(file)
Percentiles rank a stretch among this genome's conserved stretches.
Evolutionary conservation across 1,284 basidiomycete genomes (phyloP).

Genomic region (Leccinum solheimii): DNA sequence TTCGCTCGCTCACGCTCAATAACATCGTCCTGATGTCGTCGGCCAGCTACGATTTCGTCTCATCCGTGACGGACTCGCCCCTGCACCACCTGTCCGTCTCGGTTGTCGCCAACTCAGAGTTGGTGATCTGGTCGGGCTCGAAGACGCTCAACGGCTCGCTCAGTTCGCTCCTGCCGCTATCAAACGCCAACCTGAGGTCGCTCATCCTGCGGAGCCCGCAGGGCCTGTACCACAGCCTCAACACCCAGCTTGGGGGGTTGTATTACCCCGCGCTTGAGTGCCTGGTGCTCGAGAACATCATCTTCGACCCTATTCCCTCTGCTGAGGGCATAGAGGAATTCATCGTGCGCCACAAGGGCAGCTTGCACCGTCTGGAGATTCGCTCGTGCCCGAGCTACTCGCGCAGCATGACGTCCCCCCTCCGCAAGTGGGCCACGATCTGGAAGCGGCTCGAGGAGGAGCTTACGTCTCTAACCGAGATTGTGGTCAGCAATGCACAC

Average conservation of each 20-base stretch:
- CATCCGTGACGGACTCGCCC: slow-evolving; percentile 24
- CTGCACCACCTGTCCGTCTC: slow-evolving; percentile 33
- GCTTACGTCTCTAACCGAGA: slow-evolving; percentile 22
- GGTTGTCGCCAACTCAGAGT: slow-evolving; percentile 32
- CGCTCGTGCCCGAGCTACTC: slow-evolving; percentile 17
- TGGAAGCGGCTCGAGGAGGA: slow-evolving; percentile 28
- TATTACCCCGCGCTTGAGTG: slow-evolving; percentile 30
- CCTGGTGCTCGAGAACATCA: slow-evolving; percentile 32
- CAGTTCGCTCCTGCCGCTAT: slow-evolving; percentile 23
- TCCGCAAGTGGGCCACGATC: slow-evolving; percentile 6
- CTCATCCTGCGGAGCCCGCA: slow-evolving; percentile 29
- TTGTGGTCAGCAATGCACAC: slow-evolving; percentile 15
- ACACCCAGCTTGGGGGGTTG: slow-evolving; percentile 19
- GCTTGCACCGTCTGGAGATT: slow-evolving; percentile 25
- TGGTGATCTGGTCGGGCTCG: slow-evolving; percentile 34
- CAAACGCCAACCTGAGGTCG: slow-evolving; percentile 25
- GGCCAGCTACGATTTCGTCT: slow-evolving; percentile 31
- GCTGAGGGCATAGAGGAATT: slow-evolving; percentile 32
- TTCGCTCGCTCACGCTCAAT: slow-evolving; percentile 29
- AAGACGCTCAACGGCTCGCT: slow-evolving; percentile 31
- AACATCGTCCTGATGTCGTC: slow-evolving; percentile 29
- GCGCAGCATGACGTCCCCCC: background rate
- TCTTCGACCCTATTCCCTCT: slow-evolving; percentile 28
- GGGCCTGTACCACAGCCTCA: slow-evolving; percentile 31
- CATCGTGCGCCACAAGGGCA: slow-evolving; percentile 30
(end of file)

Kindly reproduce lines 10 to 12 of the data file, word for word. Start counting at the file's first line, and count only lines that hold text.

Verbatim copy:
- TGGAAGCGGCTCGAGGAGGA: slow-evolving; percentile 28
- TATTACCCCGCGCTTGAGTG: slow-evolving; percentile 30
- CCTGGTGCTCGAGAACATCA: slow-evolving; percentile 32